July, 2011

The “Talent War” Revisited

What Silicon Valley companies are doing the best job of attracting talent? This turns out to be a complicated question, not to mention great fodder for bored designers to try to answer visually.

Recently an infographic started making the rounds, showing the ratios of employees moving between six top tech companies. This was published on the blog of a social job referral service called Top Prospect, generated using two years of their data. The story they told was one of small, up-and-coming companies poaching talent from more established companies.

A designer (Gene Lu) took issue with the fact that all the flow arrows were given equal weight, masking some important relationships. He did a nice redesign adapting the original to paint a clearer picture. The flow lines scaled to volume do a much better job of visually showing who the winners and losers in the “talent war” are.

However, there’s a more fundamental problem with the data underlying both these interpretations. Here’s a hypothetical to highlight the issue: Let’s say we have two equally-awesome companies looking to hire as fast as possible. They have the same low turnover rates of 1% per year. However, one company is much larger than the other. Company A has 10,000 people and Company B has 1,000. After a year, 10 people will have moved from B to A, but 100 people will have moved from A to B. So, even with everything being equal, the natural movement of people in the workforce automatically gives the smaller company a 10x ratio of hires.

This makes some intuitive sense. Even a large company that’s doing well will have a huge number of employees leaving in any given year. Having some of those people end up at a smaller company isn’t all that surprising.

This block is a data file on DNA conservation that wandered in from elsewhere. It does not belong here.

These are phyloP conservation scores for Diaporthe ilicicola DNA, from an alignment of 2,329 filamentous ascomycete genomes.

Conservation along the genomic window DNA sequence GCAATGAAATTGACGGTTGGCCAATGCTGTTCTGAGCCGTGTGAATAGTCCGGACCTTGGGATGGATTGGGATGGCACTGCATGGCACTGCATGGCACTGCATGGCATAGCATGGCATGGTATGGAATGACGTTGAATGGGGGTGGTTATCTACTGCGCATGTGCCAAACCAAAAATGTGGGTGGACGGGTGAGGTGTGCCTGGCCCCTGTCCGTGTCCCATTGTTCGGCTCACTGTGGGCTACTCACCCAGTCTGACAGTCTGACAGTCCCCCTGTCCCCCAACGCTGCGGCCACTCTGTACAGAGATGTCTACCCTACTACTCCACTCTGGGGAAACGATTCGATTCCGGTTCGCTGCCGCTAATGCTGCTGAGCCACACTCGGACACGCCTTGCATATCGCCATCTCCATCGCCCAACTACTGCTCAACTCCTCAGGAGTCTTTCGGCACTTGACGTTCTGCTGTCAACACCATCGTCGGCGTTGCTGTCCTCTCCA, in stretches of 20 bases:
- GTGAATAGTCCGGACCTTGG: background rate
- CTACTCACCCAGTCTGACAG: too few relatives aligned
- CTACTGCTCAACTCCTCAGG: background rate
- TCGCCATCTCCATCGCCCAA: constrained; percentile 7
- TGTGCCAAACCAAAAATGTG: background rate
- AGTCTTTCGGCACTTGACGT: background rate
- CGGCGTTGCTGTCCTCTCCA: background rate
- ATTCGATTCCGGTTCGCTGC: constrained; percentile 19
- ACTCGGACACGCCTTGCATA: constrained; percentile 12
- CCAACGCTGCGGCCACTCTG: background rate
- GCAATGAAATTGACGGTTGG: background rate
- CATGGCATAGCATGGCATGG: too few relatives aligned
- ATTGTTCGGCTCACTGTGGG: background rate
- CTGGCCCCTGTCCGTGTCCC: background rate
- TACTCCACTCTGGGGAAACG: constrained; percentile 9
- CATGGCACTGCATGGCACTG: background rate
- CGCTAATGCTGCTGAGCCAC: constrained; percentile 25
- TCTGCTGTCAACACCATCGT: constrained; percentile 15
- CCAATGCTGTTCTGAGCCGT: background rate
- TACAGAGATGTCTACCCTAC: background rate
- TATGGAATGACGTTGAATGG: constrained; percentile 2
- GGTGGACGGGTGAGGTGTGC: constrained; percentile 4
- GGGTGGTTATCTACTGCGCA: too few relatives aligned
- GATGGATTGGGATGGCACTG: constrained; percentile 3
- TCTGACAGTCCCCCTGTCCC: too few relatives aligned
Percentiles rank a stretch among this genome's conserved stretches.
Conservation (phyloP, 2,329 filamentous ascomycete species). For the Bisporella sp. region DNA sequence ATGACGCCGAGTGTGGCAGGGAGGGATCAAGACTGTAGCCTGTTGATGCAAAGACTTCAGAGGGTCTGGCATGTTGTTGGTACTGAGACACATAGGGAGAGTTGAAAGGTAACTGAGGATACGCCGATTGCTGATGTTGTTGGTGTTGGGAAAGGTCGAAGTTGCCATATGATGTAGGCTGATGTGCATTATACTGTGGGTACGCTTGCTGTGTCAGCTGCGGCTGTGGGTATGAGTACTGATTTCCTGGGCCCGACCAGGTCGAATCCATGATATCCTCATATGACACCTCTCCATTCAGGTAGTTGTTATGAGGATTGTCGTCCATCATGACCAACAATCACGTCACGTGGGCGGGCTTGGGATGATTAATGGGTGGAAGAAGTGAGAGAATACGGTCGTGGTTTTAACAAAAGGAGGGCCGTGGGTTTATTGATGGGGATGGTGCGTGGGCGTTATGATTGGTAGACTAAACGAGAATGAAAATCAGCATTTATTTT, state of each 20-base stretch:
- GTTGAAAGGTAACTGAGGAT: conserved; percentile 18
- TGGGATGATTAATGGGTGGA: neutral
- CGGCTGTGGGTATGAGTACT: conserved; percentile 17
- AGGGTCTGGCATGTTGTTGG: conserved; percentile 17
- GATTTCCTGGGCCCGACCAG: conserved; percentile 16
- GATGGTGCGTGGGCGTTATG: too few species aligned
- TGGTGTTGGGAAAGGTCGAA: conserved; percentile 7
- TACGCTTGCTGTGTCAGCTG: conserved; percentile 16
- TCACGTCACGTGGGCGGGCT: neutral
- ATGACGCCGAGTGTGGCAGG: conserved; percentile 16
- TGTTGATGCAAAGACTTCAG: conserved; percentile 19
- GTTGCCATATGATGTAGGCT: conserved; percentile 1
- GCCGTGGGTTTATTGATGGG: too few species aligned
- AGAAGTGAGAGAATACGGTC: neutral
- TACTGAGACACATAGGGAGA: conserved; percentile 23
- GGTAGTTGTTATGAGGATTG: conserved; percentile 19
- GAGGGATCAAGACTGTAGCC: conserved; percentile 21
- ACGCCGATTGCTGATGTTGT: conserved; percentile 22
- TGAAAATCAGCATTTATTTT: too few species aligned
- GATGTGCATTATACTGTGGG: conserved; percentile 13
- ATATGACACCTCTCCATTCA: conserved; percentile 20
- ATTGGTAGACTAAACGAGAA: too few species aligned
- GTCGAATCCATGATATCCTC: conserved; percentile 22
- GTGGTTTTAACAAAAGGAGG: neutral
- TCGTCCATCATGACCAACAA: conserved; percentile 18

So, I decided to run the numbers again, but this time scaling all the ratios according to the number of employees at each company. You can see the calculations on this spreadsheet. The resulting graphic is below.

This is a much different picture. Microsoft, with its huge employee base (almost 90k), is actually retaining its people quite well. It may seem to a small company like LinkedIn that tens or hundreds of ex-Microsofters showing up is a big trend, but to the Microsoft leviathan that’s a drop in the bucket. Scaling the ratios by company size shows in fact that there are a disproportionate number of LinkedIn employees actually leaving for Microsoft.

Otherwise, the scaled ratios are all relatively small. Google, Facebook, and Apple are at close to parity. The only other big story here is a sad one, and that’s the hemorrhaging of talent that Yahoo is undergoing.

Now, there are a lot of potential issues with this visualization as well. Is a linear scaling the correct way to adjust for company size? What about the base data itself? This data comes from Top Prospect’s small, proprietary sample. Fast Company has noted that the data might be skewed since it’s a Facebook-seeded referral service.

For these reasons and many others that I haven’t anticipated, I actually generated the infographic you see above with a tool I cobbled together using standards-compliant HTML, CSS, and JS. It’s up now. You can it to try out a different model or assumption, and generate new infographics.

For example, it was easy to pull Microsoft out and see the results right away. Enjoy!

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postedby on July19th,2011 tagged art, coding, personal

I had in my head the idea that animated moire patterns would be beautiful, and I hadn’t messed with the Canvas element, yet, so I made this thing on a couple flights, last weekend. You’ll need a modern browser to see it, but I’ve included a screenshot below in case you’re not using one.

Click through, and refresh to see new, random permutations.

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